We Hold These Truths to Be Self-Evident:The Obese Candidate
Should morbid obesity disqualify a politician from seeking higher office?
Posted Oct 02, 2011
Should morbid obesity be a disqualifier for higher office such as the presidency? This question has surfaced in the media recently as there is a political movement to encourage New Jersey Governor Chris Christie, an obese person, to join the 2012 Republican race against President Obama. According to an article in the Huffington Post by reporter Sam Stein, Peggy Howell, public relations director for the National Association for the Advancement of Fat Acceptance (NAAFA), has apparently come to Mr. Christie's defense.
This organization, founded in the late 1960s, under the name National Association to Aid Fat Americans, began as a nonprofit human rights organization to defend against discrimination. Over the years, it has functioned as a clearinghouse for lawyers who advocate for the rights of the obese, as well as provide support groups, a social network, and workshops. NAAFA has rejected the word obese because it "pathologizes heavier weights" but, analogous to gay activitists who have claimed the word "queer," have reclaimed the word fat. For those in NAAFA, fatness is just "body diversity," analogous to racial, ethnic, or sexual preference diversity.
Prejudice and overt discrimination against the obese have a long history. Early Christian teaching labeled gluttony and sloth among the seven deadly sins. Albert Stunkard found, for example, that even in a scroll from 12th century Japan, men appear to be laughing at an obese woman who had to be carried by others. And even Shakespeare called Falstaff "fat kidneyed" and a "huge hill of fat."
There is also evidence that health care professionals, including physicians and nurses who work in the field of obesity, maintain certain prejudices against their patients, with some viewing their patients with typical stereotypes such as they are lacking self-control, worthless, and lazy. And one study found that those caring physically for the obese were repulsed by them and preferred not to have any physical contact with them. Even Ancel Keys, one of the foremost researchers in obesity and the first to popularize the use of body mass index (BMI) as a standard for classifying levels of obesity, called obesity "disgusting as well as a hazard to health." And Wadden and Stunkard have described how some have called obesity an aesthetic crime--namely, "it is ugly."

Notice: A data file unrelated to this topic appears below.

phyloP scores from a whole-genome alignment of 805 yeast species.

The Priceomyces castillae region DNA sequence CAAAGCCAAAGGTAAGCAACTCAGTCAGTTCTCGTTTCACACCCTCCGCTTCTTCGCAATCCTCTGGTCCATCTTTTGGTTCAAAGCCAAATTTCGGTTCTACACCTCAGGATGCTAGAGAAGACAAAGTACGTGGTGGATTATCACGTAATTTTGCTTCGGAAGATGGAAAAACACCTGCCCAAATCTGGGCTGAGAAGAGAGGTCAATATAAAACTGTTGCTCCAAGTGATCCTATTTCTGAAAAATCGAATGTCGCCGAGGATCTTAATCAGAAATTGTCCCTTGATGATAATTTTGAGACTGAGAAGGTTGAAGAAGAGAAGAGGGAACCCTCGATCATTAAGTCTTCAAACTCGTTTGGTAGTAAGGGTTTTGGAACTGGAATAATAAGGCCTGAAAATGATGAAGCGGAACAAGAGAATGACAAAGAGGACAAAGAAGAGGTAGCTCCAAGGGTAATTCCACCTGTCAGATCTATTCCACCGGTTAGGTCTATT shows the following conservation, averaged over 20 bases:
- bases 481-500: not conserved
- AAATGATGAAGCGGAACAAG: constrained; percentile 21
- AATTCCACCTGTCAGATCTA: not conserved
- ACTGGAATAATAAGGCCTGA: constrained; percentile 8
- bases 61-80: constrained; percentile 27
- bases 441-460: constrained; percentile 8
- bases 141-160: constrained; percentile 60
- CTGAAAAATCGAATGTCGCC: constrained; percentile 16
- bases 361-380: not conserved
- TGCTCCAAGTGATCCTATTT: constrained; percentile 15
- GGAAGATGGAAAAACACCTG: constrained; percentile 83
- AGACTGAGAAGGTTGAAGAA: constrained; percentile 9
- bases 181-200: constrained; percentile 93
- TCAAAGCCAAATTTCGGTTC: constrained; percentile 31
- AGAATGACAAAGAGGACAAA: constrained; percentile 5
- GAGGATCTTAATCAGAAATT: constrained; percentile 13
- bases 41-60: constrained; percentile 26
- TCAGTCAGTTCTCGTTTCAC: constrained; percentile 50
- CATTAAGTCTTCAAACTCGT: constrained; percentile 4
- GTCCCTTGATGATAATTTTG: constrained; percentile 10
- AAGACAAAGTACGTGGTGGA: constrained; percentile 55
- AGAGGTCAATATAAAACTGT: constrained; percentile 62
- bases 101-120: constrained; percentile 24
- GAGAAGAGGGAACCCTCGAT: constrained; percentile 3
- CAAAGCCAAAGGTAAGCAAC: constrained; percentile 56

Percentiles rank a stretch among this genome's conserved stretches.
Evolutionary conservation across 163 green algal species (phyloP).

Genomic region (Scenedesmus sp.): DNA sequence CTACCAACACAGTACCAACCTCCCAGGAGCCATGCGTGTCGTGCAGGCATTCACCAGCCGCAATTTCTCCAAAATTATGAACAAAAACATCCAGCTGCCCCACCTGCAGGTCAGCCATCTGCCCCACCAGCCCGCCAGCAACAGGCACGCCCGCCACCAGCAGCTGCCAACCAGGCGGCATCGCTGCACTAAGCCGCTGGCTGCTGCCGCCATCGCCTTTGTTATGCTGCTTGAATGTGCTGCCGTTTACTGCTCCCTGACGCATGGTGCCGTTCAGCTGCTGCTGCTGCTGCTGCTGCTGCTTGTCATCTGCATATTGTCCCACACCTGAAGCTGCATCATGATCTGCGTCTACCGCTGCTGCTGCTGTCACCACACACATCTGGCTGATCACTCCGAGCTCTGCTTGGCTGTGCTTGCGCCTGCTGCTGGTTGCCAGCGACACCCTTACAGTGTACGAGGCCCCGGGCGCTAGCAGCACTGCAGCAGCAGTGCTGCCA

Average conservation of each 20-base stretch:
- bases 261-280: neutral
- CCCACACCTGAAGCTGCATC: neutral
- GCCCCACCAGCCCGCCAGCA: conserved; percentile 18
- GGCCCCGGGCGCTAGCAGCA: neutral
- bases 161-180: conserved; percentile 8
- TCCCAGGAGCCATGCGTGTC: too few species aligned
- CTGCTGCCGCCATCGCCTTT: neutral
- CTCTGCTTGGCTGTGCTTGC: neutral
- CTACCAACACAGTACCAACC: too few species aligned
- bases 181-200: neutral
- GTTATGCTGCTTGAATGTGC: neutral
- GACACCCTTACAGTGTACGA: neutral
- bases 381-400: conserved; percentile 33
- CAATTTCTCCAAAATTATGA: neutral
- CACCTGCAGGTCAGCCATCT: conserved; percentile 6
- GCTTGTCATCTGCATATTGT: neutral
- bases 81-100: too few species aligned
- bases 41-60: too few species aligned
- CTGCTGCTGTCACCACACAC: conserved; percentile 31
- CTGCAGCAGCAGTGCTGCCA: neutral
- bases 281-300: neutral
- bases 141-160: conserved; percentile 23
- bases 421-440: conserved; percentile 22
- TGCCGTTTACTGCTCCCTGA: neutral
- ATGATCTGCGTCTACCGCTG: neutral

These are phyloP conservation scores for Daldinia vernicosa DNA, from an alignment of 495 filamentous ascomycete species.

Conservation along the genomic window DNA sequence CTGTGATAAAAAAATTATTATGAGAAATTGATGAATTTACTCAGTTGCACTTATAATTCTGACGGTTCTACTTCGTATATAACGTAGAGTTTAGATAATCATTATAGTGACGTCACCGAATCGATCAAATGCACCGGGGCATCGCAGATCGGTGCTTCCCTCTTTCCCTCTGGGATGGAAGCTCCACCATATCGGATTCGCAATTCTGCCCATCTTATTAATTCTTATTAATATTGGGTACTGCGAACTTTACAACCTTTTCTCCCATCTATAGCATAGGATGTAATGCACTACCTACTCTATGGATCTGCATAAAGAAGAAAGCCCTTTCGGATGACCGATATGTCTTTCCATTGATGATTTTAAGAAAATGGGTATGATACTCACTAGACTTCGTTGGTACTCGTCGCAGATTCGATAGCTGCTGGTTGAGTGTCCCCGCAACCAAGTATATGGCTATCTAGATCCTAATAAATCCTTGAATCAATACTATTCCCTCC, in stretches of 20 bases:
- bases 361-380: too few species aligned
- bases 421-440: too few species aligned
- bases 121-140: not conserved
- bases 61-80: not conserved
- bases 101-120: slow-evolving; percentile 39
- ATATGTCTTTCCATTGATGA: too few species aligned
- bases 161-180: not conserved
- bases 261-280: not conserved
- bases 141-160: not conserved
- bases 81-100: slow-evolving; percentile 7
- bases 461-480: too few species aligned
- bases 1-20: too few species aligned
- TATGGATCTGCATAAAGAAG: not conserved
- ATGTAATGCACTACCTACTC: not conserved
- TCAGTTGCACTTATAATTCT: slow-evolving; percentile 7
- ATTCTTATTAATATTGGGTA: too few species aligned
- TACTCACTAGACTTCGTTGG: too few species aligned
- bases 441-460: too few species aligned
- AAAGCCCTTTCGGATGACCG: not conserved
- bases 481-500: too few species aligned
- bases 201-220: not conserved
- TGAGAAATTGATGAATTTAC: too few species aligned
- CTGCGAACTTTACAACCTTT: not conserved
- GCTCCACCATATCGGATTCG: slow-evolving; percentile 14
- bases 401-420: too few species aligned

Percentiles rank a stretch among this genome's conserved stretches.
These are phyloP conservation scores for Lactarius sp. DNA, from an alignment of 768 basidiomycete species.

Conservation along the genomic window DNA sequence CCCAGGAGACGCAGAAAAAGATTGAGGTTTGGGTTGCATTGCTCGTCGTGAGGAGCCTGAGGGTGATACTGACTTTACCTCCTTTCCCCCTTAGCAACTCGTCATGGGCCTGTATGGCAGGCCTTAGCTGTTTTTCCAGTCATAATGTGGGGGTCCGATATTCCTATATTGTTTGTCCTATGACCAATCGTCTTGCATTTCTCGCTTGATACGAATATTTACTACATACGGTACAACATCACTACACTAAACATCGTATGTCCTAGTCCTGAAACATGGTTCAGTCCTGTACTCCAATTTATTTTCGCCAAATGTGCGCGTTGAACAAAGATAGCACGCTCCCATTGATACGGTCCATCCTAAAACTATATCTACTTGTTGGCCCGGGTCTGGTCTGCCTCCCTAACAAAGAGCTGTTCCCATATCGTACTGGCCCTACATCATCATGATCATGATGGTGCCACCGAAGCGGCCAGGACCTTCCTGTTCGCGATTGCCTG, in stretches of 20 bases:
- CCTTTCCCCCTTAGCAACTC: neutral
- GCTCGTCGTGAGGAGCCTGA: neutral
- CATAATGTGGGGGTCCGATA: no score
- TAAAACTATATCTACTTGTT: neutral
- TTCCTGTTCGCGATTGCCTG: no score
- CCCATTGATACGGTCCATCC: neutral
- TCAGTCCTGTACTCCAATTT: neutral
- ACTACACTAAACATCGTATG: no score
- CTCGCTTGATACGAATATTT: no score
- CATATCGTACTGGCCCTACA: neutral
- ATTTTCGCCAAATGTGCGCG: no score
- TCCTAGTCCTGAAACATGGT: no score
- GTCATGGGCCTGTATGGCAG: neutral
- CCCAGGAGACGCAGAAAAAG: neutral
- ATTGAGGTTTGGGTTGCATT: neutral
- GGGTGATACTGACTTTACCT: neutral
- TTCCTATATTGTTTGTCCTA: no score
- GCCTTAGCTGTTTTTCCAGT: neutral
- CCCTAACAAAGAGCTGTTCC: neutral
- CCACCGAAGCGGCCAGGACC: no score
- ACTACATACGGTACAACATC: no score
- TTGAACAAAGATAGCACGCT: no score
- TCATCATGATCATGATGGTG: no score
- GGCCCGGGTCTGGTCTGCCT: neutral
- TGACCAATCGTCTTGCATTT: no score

Further, there are many studies that indicate that the obese are discriminated against in regard to education (e.g. college acceptances), employment opportunities and compensation, marriage, and even jury selection. In one study, children were asked whether they would like to befriend an obese child or one who is handicapped and in a wheelchair, they rated befriending an obese child as the least desirable among several other options, including the handicapped child.
Obesity is multi-faceted and involves far more than self-discipline. About 70 percent of our weight is determined by our genes, (with hundreds of gene loci regulating weight) but environmental (from portion control to circadian rhythms), neurochemical, gender, perinatal, developmental, and psychological factors also are involved.
So are the obese physically and emotionally capable to withstand the considerable stress of higher office such as the presidency? That depends, and the situation is clearly a complex one. While there is a category of metabolically benign obesity in which an obese person exercizes regularly and has not demonstrated any evidence of disease, most with obesity are much more highly likely to have the metabolic syndrome, a cluster of abnormalities including abdominal fat (the most dangerous place for fat accumulation), hypertension, abnormal glucose levels, insulin resistance, and overt diabetes, as well as abnormal blood lipid levels and even sleep apnea that make them more susceptible to chronic (and often debilitating) illness. Furthermore, obesity has not only been associated with cardiovascular disease, but also orthopedic problems, and many kinds of cancer. And there is evidence that obesity is associated with increased mortality, with the higher the BMI, the more likely an earlier death. Studies that have not demonstrated this connection are often those that have not controlled for smoking so that a higher body weight seems erroneously protective against death.
Further there is no specific personality found in all who are obese. And though it is also not clear which is cause and which is consequence, obesity has been associated with increased levels of anxiety and depression.
So while obesity, and particularly morbid obesity, with a BMI of 40 kg/m2 (Class 3 obesity) itself is not a contraindication to seeking higher office, it certainly should be taken into consideration.